Thursday, October 25, 2007

“I’m just worried about the charge, but then again I’m not a big, big company.”

County loop project $160 million short

October 25, 2007

James Osborne
The Monitor
Copyright 2007

McALLEN — A $160 million funding shortfall in the Hidalgo County loop project will almost certainly require local transportation officials to seek investment from the private sector, the project chief said Thursday.

Within the next two years, the Hidalgo County Regional Mobility Authority plans to sell an estimated $456 million in bonds. The bonds would be paid back by future transportation funding from the state and revenues generated by the 82-mile-long roadway, portions of which will require motorists to pay a toll.

But that still leaves the project well short of the projected $643 million it will cost to build the first half of the loop, a toll road that runs northwest from the Pharr-Reynosa International Bridge past Expressway 83 and eventually connecting with U.S. Highway 281 north of Edinburg.

“It’s going to be a couple years. We’re not going to get a commitment (from investment banks) until we firm up some things,” said Gerry Pate, managing partner of Pate Transportation Partners in Houston.

“But we’re already getting good interest.”

Texas Department of Transportation District Engineer Mario Jorge said it is increasingly common for mobility projects statewide to be at least partially funded by the private sector, largely because of declining state and federal funding.

“We have a transportation fund in crisis. We’re going to have to delay a lot of projects this year,” he said.

“One of the main solutions is going to be the public and private partnerships. That’s the way of the future, especially on the large projects like the loop.”

The privatization of state highways became a contentious issue last legislative session when state lawmakers voted to place a moratorium on new toll road projects. Exemptions were made for projects in Hidalgo and Cameron counties and those already under way, including the segment of the planned Trans-Texas Corridor running along Interstate 35, on which Spanish infrastructure giant Cintra is setting up financing, Jorge said.

Billed as the solution to increasing traffic on Hidalgo County roadways, the loop is designed to move vehicles, specifically tractor-trailers, away from the more congested metropolitan area in and around McAllen.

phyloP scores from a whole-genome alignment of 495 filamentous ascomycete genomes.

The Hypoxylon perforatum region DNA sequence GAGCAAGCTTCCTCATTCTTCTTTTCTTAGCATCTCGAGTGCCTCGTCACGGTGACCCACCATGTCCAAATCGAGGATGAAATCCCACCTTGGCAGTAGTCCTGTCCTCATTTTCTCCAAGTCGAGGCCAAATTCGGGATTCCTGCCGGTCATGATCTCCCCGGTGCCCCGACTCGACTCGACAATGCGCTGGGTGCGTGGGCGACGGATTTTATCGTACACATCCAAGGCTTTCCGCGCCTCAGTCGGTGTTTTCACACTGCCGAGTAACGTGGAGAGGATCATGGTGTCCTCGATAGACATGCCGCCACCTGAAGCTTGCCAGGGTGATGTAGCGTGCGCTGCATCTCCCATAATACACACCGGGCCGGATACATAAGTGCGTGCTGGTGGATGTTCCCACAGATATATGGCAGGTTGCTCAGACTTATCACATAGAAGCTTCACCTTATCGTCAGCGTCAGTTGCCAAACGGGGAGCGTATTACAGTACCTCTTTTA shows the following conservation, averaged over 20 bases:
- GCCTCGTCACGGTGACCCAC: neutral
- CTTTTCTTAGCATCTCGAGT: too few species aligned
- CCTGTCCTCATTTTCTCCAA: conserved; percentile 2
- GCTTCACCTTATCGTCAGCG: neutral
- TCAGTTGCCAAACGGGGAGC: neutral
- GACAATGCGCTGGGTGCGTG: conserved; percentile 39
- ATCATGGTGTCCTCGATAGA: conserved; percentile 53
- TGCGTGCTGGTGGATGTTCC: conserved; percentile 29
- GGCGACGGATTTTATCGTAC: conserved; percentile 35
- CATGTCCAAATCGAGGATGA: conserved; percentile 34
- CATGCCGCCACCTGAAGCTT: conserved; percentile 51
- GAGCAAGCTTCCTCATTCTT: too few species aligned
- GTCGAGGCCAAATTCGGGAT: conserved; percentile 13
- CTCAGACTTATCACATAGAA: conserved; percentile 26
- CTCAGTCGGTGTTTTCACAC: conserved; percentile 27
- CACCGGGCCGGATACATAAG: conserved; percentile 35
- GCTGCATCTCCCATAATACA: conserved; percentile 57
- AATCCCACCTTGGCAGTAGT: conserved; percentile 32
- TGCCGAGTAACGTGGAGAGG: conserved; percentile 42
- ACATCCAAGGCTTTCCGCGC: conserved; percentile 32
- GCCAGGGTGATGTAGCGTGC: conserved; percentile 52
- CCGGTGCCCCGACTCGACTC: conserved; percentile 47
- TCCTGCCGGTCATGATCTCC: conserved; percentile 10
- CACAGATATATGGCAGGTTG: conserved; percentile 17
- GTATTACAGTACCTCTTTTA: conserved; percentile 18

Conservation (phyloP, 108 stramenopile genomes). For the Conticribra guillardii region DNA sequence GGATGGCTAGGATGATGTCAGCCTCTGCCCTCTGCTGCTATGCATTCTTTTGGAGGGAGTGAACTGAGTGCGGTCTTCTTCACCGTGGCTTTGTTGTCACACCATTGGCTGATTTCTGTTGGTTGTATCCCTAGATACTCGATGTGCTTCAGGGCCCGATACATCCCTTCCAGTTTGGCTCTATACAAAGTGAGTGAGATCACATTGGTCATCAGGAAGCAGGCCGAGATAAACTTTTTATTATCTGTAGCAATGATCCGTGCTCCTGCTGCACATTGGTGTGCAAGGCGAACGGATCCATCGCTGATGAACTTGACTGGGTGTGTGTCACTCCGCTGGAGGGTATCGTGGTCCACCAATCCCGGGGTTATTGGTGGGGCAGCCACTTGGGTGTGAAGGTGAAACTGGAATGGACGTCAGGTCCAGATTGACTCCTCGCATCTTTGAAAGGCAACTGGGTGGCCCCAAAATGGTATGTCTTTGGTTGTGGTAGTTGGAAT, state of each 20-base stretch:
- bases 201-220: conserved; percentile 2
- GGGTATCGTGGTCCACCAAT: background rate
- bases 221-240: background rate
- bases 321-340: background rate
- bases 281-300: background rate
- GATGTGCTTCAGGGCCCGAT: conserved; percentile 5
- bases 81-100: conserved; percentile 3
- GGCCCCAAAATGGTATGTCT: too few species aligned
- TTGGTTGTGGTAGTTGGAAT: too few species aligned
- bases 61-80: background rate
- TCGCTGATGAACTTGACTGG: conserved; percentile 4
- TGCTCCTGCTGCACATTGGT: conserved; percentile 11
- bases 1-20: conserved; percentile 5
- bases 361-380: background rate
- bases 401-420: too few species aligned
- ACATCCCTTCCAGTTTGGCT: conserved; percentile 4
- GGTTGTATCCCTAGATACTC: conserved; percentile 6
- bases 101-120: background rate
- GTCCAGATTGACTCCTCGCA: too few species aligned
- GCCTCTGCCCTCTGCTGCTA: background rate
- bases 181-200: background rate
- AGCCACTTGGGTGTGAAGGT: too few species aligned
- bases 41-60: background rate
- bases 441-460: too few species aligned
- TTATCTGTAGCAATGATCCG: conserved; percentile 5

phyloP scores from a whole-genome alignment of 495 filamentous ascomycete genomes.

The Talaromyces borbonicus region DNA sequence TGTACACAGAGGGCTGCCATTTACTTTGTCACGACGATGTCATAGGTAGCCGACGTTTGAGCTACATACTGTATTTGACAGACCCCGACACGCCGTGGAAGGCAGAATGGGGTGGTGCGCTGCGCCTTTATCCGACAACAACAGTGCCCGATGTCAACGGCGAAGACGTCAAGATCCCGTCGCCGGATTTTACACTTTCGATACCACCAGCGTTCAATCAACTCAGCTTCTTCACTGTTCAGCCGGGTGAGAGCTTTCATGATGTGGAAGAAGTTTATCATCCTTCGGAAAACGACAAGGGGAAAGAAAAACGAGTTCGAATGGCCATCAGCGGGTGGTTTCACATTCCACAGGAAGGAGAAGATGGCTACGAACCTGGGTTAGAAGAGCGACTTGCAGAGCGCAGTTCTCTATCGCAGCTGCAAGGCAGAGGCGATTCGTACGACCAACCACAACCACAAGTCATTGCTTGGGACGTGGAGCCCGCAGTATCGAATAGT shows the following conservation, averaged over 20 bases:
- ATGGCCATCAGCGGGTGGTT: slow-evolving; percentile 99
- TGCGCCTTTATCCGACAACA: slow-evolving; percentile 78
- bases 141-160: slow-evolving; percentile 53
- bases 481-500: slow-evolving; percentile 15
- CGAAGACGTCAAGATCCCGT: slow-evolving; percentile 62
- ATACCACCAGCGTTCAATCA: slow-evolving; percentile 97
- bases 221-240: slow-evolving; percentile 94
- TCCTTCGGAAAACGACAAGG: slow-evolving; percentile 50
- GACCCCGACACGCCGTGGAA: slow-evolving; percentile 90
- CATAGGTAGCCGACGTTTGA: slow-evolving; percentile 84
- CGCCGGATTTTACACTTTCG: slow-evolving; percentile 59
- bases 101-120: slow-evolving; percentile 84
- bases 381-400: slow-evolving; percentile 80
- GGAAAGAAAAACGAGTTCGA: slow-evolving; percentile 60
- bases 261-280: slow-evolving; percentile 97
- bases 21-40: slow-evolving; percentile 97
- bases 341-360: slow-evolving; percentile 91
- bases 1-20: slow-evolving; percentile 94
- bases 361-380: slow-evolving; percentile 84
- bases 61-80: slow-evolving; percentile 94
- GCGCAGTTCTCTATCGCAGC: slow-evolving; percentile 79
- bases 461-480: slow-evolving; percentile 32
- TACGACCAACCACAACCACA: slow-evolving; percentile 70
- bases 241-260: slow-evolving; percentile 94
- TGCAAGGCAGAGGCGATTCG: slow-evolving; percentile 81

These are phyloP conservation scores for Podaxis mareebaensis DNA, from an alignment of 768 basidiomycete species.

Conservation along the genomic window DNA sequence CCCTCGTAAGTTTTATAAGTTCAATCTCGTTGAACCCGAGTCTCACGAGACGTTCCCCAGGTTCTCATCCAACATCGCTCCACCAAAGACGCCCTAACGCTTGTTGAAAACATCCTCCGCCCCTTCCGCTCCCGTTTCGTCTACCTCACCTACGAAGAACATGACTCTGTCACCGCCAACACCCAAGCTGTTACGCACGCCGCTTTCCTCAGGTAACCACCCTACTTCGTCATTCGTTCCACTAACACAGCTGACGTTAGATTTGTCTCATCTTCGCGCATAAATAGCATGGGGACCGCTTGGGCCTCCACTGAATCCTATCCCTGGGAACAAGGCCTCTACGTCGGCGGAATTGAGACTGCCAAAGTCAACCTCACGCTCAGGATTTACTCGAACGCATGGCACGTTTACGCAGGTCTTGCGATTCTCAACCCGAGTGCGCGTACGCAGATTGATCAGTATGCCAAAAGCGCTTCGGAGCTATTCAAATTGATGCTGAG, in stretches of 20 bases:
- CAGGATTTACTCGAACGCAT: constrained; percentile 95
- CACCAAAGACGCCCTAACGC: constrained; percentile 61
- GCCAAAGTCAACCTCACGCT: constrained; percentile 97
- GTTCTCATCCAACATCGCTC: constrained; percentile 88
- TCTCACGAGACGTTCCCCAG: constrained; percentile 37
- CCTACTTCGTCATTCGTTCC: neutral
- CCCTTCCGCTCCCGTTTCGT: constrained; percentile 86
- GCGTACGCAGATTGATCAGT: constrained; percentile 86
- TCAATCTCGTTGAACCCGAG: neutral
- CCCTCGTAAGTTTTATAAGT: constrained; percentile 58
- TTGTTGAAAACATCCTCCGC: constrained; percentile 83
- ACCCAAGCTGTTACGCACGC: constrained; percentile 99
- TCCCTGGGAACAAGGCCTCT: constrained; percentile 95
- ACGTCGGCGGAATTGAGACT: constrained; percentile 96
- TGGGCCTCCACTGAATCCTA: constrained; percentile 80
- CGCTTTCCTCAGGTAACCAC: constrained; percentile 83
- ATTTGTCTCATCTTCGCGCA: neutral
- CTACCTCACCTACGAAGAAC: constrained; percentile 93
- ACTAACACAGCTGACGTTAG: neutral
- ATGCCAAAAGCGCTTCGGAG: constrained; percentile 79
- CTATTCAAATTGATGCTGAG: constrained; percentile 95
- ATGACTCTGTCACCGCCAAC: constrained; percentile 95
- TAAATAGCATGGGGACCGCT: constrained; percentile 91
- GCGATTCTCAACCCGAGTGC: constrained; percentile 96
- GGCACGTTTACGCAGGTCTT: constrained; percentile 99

Original plans had called for the completion of a southern loop first running east and west from the Pharr bridge and connecting to Expressway 83 at either end, with the northern half to be completed at a later date.

But now, at the suggestion of their engineers, local transportation officials have decided to build the loop in eastern and western halves, with construction on the western half starting first in 18 to 24 months.

“The loop is of little value until you have a whole facility,” said Dennis Burleson, chairman of the RMA.

If you just go from the free-trade zone to the Expressway, it’s not going to do much to relieve congestion around the Pharr bridge and the interchange at (U.S. Highway) 281 and (Expressway) 83.”

The first phase of the loop will be marketed mainly to trucking companies, which presently run their fleets from the Pharr bridge up the relatively slow-going portion of 281 south of the Expressway. But the prospect of a toll road, which would likely charge a single truck between $22 and $28 per trip, has met with mixed reviews from owners.

“It’s a controversial deal. Some guys say it’s going to help, some not,” said Horacio Vargas, the owner of Pronto Trucking in Edinburg.

“I’m just worried about the charge, but then again I’m not a big, big company.”

Construction on the first half of the loop is scheduled to begin in 2009 and take three years to complete.

James Osborne covers McAllen and general assignments for The Monitor. You can reach him at (956) 683-4428.

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